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Lobbyist Money Help  

Bill would provide money to seniors for drugs

February 8, 2000
By: Aaron Cummins
State Capital Bureau
Links: HB 1450

A lobbyist for the elderly spoke in favor of a bill that would provide subsidies for prescription drugs last night/Tuesday night in the Capitol. Aaron Cummins has more--

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The plan would provide assistance to low-income seniors who spend more than $500 a year on medication.

American Association of Retired Persons representative Gordon Butler says the program would help lots of people.

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Contents: Butler says 30% of seniors get no money for drugs and 20% spend more than $1,500 on medication every year.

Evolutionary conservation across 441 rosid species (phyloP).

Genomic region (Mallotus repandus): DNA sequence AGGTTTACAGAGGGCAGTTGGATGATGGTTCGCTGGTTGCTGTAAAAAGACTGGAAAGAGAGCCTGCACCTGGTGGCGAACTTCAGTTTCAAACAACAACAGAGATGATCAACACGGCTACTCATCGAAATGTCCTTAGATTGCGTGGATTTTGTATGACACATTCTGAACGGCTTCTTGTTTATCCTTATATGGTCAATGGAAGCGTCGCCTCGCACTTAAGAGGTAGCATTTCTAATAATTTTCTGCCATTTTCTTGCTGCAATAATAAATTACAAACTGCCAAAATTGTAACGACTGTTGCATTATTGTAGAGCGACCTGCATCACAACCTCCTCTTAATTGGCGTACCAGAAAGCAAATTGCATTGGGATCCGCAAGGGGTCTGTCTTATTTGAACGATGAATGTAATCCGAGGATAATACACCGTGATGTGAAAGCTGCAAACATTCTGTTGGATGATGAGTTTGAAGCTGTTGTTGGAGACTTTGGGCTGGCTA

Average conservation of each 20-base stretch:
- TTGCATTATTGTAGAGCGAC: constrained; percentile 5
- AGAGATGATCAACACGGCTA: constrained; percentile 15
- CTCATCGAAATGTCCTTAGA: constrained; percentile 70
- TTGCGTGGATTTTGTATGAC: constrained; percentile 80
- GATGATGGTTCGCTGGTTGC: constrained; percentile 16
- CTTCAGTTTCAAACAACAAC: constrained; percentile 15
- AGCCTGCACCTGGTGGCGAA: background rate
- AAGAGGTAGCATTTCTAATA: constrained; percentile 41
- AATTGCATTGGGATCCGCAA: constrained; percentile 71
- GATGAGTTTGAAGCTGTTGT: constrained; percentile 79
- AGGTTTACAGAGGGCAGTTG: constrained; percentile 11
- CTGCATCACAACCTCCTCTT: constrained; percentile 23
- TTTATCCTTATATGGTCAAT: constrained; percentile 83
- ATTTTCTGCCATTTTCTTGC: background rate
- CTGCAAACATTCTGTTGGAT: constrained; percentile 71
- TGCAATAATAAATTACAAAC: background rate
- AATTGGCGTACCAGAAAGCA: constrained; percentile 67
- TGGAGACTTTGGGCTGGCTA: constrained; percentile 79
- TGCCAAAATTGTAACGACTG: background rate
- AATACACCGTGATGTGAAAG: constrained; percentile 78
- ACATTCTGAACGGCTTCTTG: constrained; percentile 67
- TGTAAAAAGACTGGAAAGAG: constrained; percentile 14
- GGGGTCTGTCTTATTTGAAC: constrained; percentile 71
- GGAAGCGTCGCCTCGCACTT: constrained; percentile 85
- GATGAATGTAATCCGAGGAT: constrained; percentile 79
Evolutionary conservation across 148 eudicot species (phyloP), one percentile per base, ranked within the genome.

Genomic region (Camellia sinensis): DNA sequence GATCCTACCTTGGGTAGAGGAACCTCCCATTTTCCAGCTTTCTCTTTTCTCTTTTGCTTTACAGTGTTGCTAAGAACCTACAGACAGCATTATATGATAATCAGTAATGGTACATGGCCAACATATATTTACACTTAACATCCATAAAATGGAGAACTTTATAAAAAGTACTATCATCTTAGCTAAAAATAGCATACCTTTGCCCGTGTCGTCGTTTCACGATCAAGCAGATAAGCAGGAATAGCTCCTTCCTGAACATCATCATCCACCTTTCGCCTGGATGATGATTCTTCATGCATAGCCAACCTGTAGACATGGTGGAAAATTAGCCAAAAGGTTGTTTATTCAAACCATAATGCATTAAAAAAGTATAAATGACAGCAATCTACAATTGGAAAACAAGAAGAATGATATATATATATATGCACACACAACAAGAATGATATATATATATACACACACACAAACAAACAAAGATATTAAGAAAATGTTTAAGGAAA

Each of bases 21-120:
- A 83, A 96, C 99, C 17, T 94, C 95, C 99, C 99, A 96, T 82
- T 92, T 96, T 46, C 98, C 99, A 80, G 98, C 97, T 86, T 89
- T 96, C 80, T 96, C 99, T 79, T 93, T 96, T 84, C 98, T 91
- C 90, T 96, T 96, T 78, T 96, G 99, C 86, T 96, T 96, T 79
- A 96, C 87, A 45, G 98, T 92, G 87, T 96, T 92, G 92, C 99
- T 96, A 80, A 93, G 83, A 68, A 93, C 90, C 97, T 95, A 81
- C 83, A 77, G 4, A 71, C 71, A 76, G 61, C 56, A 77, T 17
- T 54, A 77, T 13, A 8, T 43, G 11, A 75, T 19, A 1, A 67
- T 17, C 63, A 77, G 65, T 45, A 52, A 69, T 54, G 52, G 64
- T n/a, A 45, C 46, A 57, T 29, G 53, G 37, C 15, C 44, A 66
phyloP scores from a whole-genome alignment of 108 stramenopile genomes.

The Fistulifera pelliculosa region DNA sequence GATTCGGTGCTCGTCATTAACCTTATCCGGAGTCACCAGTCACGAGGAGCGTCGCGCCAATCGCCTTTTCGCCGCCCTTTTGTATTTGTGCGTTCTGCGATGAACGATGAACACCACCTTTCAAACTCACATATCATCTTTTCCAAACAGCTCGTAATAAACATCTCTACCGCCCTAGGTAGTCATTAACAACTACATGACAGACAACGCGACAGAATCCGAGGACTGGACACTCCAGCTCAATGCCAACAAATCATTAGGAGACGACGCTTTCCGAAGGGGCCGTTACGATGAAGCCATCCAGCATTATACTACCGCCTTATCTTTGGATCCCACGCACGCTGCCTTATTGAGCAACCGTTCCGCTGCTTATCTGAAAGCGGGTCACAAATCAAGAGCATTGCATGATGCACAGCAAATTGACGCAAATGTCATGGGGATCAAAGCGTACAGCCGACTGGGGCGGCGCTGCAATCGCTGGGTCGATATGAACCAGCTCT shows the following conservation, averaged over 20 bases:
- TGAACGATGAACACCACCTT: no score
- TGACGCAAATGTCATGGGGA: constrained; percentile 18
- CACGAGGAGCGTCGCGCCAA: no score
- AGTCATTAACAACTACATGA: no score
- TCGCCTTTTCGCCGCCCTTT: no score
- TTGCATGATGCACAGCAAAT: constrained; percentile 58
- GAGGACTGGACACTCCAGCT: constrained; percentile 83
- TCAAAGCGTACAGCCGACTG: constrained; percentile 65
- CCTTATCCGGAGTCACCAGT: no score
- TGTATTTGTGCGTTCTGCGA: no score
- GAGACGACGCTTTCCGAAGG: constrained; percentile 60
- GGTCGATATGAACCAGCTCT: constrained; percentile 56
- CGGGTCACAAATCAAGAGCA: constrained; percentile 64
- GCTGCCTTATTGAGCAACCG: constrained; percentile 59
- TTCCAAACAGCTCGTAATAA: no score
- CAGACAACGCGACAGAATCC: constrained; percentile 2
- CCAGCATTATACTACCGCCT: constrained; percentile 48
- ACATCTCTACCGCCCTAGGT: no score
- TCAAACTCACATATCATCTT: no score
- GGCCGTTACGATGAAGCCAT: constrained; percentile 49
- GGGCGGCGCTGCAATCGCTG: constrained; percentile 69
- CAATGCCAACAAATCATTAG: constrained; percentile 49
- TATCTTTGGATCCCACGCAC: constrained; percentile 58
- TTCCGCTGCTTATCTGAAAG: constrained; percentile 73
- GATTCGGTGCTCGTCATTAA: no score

Under the plan, a person could be reimbursed up to $1,000 each year.

The program would cost the state more than $30 million dollars annually with money coming from the tobacco settlement, federal grants, or a cigarette tax.

From Jefferson City, Aaron Cummins, KMOX-News.


The sponsor of a bill to provide subsidies for prescription drugs says he'd support a 5 cent cigarette tax increase to pay for the program. Aaron Cummins has more from Jefferson City--

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Under the plan, low-income seniors could be reimbursed up $1,000 each year for medication.

That would cost the state an estimated $30 million dollars.

Representative Jim Froelker (FROW-ker) says funding would come from the tobacco settlement, federal grants, or a cigarette tax.

Froelker says the program is important because of rising drug costs.

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Contents: Froelker says the many new drugs to help people have also driven up the cost for seniors.

The bill is under review by a House committee.

From the state Capitol, Aaron Cummins, KMOX-News.